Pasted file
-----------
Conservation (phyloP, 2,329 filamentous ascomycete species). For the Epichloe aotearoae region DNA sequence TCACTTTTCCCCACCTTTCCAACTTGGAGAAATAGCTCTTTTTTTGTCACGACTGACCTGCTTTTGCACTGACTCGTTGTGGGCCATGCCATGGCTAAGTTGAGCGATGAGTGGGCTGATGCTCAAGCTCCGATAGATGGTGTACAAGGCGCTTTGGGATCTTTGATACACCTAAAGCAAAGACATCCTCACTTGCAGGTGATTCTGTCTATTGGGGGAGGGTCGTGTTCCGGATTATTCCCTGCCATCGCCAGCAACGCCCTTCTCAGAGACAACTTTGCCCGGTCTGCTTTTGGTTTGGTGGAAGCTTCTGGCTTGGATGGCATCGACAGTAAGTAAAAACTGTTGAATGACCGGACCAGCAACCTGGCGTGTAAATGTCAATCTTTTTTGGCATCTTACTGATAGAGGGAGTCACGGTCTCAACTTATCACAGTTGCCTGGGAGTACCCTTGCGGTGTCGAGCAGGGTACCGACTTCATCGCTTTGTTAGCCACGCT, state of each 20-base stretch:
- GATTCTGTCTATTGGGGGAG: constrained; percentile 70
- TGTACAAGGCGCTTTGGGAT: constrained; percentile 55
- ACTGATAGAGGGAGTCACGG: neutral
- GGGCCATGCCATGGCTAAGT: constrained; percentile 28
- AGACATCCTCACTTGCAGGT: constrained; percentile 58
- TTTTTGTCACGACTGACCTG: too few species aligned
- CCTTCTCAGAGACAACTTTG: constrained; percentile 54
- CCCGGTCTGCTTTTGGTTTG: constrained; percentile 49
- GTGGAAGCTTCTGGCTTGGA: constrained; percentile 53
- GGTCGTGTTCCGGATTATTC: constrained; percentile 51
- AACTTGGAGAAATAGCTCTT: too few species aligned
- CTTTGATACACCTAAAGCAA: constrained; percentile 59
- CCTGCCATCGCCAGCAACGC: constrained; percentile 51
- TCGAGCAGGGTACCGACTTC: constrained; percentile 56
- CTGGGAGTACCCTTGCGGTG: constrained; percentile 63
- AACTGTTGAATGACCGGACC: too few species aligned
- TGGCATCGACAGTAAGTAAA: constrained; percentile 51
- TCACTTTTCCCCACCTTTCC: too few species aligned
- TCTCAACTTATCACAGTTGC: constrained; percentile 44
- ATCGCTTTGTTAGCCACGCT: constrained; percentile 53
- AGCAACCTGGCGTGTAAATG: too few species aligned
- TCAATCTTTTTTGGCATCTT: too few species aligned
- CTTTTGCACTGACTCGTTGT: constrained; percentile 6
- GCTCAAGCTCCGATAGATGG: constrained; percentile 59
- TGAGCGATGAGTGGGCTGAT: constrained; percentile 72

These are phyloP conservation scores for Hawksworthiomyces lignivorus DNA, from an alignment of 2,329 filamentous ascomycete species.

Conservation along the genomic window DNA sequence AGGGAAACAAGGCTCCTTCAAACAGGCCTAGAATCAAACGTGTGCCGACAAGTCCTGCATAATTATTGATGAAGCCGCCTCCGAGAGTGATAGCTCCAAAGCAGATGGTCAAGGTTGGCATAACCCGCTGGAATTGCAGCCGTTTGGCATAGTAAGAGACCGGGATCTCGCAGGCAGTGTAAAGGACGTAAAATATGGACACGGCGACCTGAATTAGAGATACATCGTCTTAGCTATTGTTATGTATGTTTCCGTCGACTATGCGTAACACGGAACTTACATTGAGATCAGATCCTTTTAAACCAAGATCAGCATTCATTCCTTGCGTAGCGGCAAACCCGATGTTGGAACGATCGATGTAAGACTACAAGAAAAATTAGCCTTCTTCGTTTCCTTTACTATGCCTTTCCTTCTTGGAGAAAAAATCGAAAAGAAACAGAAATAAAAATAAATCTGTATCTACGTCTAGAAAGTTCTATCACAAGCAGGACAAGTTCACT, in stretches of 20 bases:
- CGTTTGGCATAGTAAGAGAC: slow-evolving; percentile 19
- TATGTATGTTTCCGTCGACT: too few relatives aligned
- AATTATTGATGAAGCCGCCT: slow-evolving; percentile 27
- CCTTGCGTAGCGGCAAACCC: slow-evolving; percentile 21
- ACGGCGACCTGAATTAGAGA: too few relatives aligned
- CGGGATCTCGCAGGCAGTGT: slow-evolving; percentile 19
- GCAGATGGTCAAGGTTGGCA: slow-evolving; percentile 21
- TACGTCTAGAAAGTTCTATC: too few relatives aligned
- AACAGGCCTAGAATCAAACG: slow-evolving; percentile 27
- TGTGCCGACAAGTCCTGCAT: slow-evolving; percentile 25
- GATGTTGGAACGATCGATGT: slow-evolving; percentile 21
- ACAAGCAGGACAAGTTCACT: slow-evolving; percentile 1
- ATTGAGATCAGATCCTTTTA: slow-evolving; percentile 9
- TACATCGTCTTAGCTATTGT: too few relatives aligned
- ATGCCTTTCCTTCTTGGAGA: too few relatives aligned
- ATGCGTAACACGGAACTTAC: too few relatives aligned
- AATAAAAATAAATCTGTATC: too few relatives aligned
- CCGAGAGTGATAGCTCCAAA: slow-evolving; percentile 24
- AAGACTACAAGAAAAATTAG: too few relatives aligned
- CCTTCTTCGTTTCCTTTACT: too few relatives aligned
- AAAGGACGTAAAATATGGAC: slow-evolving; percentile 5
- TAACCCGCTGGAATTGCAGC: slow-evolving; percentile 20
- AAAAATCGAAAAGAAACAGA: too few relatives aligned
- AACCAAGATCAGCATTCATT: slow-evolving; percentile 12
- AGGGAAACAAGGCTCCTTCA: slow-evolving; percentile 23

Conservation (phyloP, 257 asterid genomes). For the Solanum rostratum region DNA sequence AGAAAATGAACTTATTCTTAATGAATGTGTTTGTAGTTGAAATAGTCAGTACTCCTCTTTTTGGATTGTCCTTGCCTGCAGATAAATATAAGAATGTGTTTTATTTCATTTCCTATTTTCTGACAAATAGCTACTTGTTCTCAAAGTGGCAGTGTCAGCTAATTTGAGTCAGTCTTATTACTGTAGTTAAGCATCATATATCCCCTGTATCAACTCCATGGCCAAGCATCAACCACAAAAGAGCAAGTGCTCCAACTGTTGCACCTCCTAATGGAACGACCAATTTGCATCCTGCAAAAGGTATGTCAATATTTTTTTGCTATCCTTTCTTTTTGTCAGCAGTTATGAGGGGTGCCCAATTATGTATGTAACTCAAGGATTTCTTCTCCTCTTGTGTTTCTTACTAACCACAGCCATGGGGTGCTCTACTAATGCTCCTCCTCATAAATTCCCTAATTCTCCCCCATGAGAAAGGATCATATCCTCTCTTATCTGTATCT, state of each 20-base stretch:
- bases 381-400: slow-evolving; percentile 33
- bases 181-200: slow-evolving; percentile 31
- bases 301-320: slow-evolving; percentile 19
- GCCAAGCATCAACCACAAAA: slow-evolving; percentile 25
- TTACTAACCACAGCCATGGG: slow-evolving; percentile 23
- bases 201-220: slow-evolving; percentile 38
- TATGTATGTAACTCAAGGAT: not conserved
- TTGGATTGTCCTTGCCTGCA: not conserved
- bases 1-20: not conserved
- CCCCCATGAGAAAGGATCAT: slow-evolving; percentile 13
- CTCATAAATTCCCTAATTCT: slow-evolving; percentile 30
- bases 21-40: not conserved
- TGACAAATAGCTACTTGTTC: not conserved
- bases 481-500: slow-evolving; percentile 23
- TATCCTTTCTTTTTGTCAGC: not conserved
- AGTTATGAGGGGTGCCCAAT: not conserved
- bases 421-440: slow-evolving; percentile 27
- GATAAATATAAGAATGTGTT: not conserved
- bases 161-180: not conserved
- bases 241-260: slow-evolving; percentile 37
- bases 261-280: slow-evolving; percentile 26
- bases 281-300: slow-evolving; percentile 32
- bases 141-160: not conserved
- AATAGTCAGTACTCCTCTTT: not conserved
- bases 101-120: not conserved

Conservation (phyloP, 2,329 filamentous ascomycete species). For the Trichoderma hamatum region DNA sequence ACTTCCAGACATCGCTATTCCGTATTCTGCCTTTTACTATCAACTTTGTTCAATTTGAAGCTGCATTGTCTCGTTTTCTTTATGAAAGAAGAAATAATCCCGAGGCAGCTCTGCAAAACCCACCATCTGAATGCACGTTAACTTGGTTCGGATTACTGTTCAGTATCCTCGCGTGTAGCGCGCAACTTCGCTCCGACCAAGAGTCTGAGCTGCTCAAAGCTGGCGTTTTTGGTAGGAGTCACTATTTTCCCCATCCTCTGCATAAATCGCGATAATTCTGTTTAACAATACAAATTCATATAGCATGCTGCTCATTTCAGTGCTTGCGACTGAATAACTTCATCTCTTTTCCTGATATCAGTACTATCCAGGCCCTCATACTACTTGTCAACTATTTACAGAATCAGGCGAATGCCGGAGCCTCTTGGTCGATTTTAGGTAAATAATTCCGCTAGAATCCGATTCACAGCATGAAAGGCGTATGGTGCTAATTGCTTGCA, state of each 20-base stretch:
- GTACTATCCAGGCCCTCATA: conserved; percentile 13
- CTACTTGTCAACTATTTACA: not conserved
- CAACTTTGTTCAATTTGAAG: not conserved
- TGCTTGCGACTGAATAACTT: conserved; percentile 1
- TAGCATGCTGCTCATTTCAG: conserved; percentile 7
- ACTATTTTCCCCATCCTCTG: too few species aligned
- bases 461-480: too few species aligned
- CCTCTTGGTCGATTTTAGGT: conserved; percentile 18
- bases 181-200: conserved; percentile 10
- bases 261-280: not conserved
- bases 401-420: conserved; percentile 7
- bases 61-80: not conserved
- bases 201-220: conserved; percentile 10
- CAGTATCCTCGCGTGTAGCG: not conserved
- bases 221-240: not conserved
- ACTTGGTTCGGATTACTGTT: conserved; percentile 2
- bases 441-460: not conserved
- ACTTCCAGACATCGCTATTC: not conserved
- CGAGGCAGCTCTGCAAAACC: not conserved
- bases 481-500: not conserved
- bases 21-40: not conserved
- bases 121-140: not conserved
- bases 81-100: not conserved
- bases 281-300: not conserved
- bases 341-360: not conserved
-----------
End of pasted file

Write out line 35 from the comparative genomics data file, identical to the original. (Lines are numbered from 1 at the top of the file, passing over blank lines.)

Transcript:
- GCAGATGGTCAAGGTTGGCA: slow-evolving; percentile 21